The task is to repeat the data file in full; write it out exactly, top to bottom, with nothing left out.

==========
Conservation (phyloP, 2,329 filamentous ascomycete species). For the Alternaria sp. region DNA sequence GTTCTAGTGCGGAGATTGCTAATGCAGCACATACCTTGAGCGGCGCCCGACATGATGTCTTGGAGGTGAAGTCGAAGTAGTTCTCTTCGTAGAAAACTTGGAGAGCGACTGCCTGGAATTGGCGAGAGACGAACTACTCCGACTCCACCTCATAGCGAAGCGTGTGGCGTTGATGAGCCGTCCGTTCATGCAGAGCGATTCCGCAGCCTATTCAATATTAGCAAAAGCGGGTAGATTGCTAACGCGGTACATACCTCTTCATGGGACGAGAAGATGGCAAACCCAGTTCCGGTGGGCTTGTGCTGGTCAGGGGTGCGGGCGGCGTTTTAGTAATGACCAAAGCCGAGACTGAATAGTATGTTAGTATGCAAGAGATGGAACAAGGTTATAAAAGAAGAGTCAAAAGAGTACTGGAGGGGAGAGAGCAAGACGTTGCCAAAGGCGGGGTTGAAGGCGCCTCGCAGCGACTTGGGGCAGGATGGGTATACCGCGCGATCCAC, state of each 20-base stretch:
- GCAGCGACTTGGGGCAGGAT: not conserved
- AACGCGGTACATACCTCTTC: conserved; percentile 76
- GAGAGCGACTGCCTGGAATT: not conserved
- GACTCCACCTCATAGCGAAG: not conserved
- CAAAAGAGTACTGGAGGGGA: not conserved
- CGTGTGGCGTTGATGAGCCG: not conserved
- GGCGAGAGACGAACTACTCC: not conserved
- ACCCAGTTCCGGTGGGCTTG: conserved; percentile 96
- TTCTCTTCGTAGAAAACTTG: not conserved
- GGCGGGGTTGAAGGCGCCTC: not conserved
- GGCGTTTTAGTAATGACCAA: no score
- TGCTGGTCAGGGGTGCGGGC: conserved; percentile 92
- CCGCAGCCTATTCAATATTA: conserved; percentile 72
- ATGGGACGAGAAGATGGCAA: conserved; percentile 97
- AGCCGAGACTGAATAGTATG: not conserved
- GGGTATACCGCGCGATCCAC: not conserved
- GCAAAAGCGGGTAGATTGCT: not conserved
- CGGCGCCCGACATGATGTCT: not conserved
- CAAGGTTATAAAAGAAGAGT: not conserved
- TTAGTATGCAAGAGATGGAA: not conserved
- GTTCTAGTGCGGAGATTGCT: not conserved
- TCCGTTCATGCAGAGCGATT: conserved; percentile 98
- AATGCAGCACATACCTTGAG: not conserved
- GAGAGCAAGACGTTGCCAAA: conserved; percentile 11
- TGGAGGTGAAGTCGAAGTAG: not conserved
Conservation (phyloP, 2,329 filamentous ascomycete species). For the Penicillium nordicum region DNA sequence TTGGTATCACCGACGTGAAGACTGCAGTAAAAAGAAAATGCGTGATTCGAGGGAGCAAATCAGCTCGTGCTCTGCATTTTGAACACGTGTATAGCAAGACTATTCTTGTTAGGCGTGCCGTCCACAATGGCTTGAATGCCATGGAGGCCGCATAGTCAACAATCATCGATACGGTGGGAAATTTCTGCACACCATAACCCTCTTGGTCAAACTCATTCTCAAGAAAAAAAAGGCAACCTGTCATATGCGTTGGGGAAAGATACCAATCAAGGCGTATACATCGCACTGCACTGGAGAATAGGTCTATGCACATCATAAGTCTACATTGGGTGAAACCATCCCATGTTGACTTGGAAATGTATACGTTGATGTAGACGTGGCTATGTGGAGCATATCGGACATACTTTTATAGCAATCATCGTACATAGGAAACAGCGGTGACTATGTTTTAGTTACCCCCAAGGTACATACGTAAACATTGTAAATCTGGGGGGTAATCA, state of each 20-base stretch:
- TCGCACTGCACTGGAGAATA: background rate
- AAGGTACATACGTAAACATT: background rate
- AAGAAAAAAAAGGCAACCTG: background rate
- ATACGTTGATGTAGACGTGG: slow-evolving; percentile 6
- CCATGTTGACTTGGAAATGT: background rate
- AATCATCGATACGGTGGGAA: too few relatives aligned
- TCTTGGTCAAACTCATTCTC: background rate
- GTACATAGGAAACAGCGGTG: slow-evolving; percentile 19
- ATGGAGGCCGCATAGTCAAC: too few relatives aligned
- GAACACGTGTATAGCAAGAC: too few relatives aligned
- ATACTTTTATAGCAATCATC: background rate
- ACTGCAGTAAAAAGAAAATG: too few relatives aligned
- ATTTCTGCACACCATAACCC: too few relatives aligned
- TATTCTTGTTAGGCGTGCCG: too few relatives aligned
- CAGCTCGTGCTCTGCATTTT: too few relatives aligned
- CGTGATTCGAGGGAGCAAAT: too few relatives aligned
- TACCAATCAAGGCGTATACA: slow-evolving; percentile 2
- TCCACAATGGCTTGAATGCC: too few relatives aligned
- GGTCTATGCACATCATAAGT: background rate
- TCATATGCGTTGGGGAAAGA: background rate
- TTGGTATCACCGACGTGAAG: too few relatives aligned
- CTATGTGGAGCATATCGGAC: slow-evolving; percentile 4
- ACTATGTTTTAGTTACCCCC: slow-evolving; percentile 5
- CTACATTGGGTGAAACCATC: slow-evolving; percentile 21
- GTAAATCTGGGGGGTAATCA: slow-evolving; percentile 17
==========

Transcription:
Conservation (phyloP, 2,329 filamentous ascomycete species). For the Alternaria sp. region DNA sequence GTTCTAGTGCGGAGATTGCTAATGCAGCACATACCTTGAGCGGCGCCCGACATGATGTCTTGGAGGTGAAGTCGAAGTAGTTCTCTTCGTAGAAAACTTGGAGAGCGACTGCCTGGAATTGGCGAGAGACGAACTACTCCGACTCCACCTCATAGCGAAGCGTGTGGCGTTGATGAGCCGTCCGTTCATGCAGAGCGATTCCGCAGCCTATTCAATATTAGCAAAAGCGGGTAGATTGCTAACGCGGTACATACCTCTTCATGGGACGAGAAGATGGCAAACCCAGTTCCGGTGGGCTTGTGCTGGTCAGGGGTGCGGGCGGCGTTTTAGTAATGACCAAAGCCGAGACTGAATAGTATGTTAGTATGCAAGAGATGGAACAAGGTTATAAAAGAAGAGTCAAAAGAGTACTGGAGGGGAGAGAGCAAGACGTTGCCAAAGGCGGGGTTGAAGGCGCCTCGCAGCGACTTGGGGCAGGATGGGTATACCGCGCGATCCAC, state of each 20-base stretch:
- GCAGCGACTTGGGGCAGGAT: not conserved
- AACGCGGTACATACCTCTTC: conserved; percentile 76
- GAGAGCGACTGCCTGGAATT: not conserved
- GACTCCACCTCATAGCGAAG: not conserved
- CAAAAGAGTACTGGAGGGGA: not conserved
- CGTGTGGCGTTGATGAGCCG: not conserved
- GGCGAGAGACGAACTACTCC: not conserved
- ACCCAGTTCCGGTGGGCTTG: conserved; percentile 96
- TTCTCTTCGTAGAAAACTTG: not conserved
- GGCGGGGTTGAAGGCGCCTC: not conserved
- GGCGTTTTAGTAATGACCAA: no score
- TGCTGGTCAGGGGTGCGGGC: conserved; percentile 92
- CCGCAGCCTATTCAATATTA: conserved; percentile 72
- ATGGGACGAGAAGATGGCAA: conserved; percentile 97
- AGCCGAGACTGAATAGTATG: not conserved
- GGGTATACCGCGCGATCCAC: not conserved
- GCAAAAGCGGGTAGATTGCT: not conserved
- CGGCGCCCGACATGATGTCT: not conserved
- CAAGGTTATAAAAGAAGAGT: not conserved
- TTAGTATGCAAGAGATGGAA: not conserved
- GTTCTAGTGCGGAGATTGCT: not conserved
- TCCGTTCATGCAGAGCGATT: conserved; percentile 98
- AATGCAGCACATACCTTGAG: not conserved
- GAGAGCAAGACGTTGCCAAA: conserved; percentile 11
- TGGAGGTGAAGTCGAAGTAG: not conserved
Conservation (phyloP, 2,329 filamentous ascomycete species). For the Penicillium nordicum region DNA sequence TTGGTATCACCGACGTGAAGACTGCAGTAAAAAGAAAATGCGTGATTCGAGGGAGCAAATCAGCTCGTGCTCTGCATTTTGAACACGTGTATAGCAAGACTATTCTTGTTAGGCGTGCCGTCCACAATGGCTTGAATGCCATGGAGGCCGCATAGTCAACAATCATCGATACGGTGGGAAATTTCTGCACACCATAACCCTCTTGGTCAAACTCATTCTCAAGAAAAAAAAGGCAACCTGTCATATGCGTTGGGGAAAGATACCAATCAAGGCGTATACATCGCACTGCACTGGAGAATAGGTCTATGCACATCATAAGTCTACATTGGGTGAAACCATCCCATGTTGACTTGGAAATGTATACGTTGATGTAGACGTGGCTATGTGGAGCATATCGGACATACTTTTATAGCAATCATCGTACATAGGAAACAGCGGTGACTATGTTTTAGTTACCCCCAAGGTACATACGTAAACATTGTAAATCTGGGGGGTAATCA, state of each 20-base stretch:
- TCGCACTGCACTGGAGAATA: background rate
- AAGGTACATACGTAAACATT: background rate
- AAGAAAAAAAAGGCAACCTG: background rate
- ATACGTTGATGTAGACGTGG: slow-evolving; percentile 6
- CCATGTTGACTTGGAAATGT: background rate
- AATCATCGATACGGTGGGAA: too few relatives aligned
- TCTTGGTCAAACTCATTCTC: background rate
- GTACATAGGAAACAGCGGTG: slow-evolving; percentile 19
- ATGGAGGCCGCATAGTCAAC: too few relatives aligned
- GAACACGTGTATAGCAAGAC: too few relatives aligned
- ATACTTTTATAGCAATCATC: background rate
- ACTGCAGTAAAAAGAAAATG: too few relatives aligned
- ATTTCTGCACACCATAACCC: too few relatives aligned
- TATTCTTGTTAGGCGTGCCG: too few relatives aligned
- CAGCTCGTGCTCTGCATTTT: too few relatives aligned
- CGTGATTCGAGGGAGCAAAT: too few relatives aligned
- TACCAATCAAGGCGTATACA: slow-evolving; percentile 2
- TCCACAATGGCTTGAATGCC: too few relatives aligned
- GGTCTATGCACATCATAAGT: background rate
- TCATATGCGTTGGGGAAAGA: background rate
- TTGGTATCACCGACGTGAAG: too few relatives aligned
- CTATGTGGAGCATATCGGAC: slow-evolving; percentile 4
- ACTATGTTTTAGTTACCCCC: slow-evolving; percentile 5
- CTACATTGGGTGAAACCATC: slow-evolving; percentile 21
- GTAAATCTGGGGGGTAATCA: slow-evolving; percentile 17